Monday, September 1, 2014

fjords of honey

Portrait of a Coffee Shop:

The music running through the loudspeakers is Dean Martin's "Ain't That a Kick in the Head." For some reason, this music does not fit the coffee shop at all. I can't explain why. But there's something about this coffee shop that suggests it should only play Norah Jones and The Head and the Heart. Nothing else. Dean Martin sounds incongruous. I wish there was a way to explain this logically. But trust my intuition on this. Dean Martin has no place here.

Furthermore, there is a pigeon casually walking through the open doors. It's summer in NYC, so the entire front portion of the restaurant is open, letting the noises and breezes off the street permeate the calm blue brick walls. This pigeon is waddling about, minding its own business, pecking crumbs off the floor. He struts about on the hardwood floors with a casual bonhomie and careless insouciance. He cocks his eyes saucily at the patrons, daring them to deny him admittance to his favorite café. By the table right on the border between the indoors and outdoors, a woman who is dressed in running clothes, drinking an iced latte, answering emails on her iPhone is worried by the pigeon. He is circling her table,  picking up crumbs that are invisible to us common men. She eyes him charily, clearly not happy with the situation. I am fascinated, and take a break from reworking two-year-old dialogue to callously gawk at a fellow human in dire peril. As the pigeon waddles his way towards me, I grin and think about texting my friend who is very afraid of pigeons. I used to laugh at people who were afraid of birds. Then I saw a clip (not even the whole movie, mind you) of Alfred Hitchcock's The Birds. And then, this summer, a bird flew in an open door, and threw itself against the ceiling, trying desperately to regain the blue sky. Gingerly, a team of us ushered the panicking bird out of the building. Looking up at the ceiling, I saw all sorts of holes in the plaster where the bird's beak had hit the ceiling. Yipes. Those were not pretty. I now understood the fear of birds. Although I still do not flinch when a pigeon flies at me, since then, I have given our flying friends a wider berth, and looked upon them with greater respect.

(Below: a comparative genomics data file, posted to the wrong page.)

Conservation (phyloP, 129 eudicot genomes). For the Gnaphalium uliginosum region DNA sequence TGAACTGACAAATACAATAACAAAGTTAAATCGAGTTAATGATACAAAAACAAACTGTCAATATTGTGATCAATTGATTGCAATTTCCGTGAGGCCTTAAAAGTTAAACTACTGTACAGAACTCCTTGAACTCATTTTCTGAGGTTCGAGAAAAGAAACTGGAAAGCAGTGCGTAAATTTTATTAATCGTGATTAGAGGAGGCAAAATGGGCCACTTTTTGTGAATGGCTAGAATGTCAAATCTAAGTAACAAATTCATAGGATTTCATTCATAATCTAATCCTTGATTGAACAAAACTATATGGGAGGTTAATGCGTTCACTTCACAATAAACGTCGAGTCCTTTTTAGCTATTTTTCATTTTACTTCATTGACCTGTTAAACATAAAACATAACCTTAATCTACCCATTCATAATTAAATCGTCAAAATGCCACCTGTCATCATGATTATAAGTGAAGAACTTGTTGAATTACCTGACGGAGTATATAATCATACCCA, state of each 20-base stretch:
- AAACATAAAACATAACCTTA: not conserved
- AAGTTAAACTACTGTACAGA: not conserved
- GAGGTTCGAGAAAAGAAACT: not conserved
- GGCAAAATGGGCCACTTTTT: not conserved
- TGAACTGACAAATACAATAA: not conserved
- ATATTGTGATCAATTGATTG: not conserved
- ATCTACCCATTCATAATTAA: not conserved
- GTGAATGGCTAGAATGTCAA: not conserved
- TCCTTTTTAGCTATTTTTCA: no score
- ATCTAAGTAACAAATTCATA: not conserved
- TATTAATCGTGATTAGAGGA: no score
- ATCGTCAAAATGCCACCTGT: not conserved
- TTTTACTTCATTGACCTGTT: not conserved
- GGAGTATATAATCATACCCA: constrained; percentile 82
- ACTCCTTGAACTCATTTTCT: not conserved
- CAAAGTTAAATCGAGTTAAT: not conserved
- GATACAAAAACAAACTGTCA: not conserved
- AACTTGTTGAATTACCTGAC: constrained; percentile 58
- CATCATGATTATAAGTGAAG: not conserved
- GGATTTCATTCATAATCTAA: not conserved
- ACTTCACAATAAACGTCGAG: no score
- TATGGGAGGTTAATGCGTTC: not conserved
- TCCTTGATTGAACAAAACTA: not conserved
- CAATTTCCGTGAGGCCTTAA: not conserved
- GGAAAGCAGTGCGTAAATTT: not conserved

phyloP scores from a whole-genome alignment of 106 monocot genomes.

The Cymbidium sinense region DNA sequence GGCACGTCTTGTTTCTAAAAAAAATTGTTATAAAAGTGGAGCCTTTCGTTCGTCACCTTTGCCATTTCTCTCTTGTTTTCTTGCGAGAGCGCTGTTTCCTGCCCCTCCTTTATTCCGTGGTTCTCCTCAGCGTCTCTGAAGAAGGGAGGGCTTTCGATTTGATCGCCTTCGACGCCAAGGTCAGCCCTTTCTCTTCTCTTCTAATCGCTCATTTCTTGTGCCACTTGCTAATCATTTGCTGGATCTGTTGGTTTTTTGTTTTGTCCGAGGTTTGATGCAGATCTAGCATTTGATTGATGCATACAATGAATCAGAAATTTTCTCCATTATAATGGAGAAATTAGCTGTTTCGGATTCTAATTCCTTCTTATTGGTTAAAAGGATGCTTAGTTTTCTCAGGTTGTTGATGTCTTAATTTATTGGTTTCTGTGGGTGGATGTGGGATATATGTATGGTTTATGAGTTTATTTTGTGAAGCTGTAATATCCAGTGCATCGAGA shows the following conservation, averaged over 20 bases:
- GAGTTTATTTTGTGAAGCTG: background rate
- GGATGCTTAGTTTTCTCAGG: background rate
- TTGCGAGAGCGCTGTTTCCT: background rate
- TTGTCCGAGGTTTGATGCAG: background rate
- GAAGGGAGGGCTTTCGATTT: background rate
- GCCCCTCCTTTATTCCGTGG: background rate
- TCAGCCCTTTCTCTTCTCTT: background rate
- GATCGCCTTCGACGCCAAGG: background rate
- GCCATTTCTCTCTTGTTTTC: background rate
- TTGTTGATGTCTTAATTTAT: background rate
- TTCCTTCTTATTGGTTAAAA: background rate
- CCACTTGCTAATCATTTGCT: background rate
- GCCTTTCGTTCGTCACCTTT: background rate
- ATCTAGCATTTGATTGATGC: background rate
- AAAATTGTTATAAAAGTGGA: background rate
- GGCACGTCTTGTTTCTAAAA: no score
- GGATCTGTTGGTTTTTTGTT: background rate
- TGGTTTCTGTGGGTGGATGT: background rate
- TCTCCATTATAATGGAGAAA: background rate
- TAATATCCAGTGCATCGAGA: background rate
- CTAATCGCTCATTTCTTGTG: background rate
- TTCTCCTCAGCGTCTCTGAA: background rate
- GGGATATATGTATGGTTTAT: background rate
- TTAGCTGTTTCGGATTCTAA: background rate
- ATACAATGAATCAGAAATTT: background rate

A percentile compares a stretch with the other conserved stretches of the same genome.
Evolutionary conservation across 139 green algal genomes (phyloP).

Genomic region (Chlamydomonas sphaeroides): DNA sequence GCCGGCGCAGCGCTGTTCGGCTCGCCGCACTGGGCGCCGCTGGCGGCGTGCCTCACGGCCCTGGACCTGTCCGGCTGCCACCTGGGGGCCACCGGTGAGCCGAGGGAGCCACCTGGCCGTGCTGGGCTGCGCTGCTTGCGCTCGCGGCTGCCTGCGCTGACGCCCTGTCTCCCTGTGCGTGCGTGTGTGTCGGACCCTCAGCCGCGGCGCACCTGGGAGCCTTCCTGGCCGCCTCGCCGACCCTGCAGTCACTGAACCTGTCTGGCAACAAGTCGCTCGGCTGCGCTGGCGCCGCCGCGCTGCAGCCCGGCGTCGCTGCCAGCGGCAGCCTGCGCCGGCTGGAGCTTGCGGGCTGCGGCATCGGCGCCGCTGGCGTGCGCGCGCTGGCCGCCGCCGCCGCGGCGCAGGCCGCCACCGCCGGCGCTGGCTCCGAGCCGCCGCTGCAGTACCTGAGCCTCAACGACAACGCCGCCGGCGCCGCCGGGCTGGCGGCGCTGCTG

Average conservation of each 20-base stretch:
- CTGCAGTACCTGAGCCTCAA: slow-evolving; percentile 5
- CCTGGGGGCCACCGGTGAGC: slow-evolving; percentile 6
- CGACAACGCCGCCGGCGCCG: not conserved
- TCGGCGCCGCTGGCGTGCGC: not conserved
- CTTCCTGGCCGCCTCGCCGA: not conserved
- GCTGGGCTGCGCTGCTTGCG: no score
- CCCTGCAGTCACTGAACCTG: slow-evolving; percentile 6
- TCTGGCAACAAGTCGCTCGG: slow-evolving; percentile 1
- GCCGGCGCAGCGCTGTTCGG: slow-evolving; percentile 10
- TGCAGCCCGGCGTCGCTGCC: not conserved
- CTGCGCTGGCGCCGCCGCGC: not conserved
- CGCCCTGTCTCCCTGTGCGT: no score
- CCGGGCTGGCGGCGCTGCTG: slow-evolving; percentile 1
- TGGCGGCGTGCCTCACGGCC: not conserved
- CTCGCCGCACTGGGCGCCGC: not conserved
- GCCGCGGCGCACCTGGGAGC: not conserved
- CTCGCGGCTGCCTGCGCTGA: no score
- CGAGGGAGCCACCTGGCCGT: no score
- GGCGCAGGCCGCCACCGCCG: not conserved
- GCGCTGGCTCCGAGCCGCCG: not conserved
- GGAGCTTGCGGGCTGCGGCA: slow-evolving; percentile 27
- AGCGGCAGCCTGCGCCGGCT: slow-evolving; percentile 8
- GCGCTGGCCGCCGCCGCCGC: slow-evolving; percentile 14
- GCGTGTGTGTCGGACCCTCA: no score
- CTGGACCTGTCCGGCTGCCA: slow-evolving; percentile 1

The pigeon wandered back towards Nervous IPhone Lady. Nervous IPhone Lady got increasingly more nervous. Finally, she stomped her tennis-shoe-encased foot on the floor by the pigeon, in an attempt to frighten him off. Affronted and offended, the pigeon spread his wings a bit and hopped away from the table. His general attitude was one of annoyance and hurt. How could that woman be so rude as to stomp at me? his beady little eyes seem to say. He ruffled his feathers a bit and then, realizing with resentment that his presence was no longer appreciated, he flew away. Shaken by her exposure with one of nature's flying rats, Nervous IPhone Lady got up a few minutes later, disposed of the last few drops of her latte, and scurried off.

Finally, now, this coffee shop is fulfilling its true telos, and playing Norah Jones.
All is right with the world again.

2 comments:

  1. So you hit me hard this time as I am one of those people who are unexplanably afraid of birds! And not just huge pigeons, but even small sparrows! No laughing! and then when you said "all is right with the world", Amanda just used that same phrase on facebook last week. You two really are one person! Miss you, T

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    1. Aw, thank you, Aunt Terri! And no laughing here, I promise. The NYC pigeons are tough little buggers. I wouldn't want one of them flying at my head! I miss y'all too! come visit soon. xoxo

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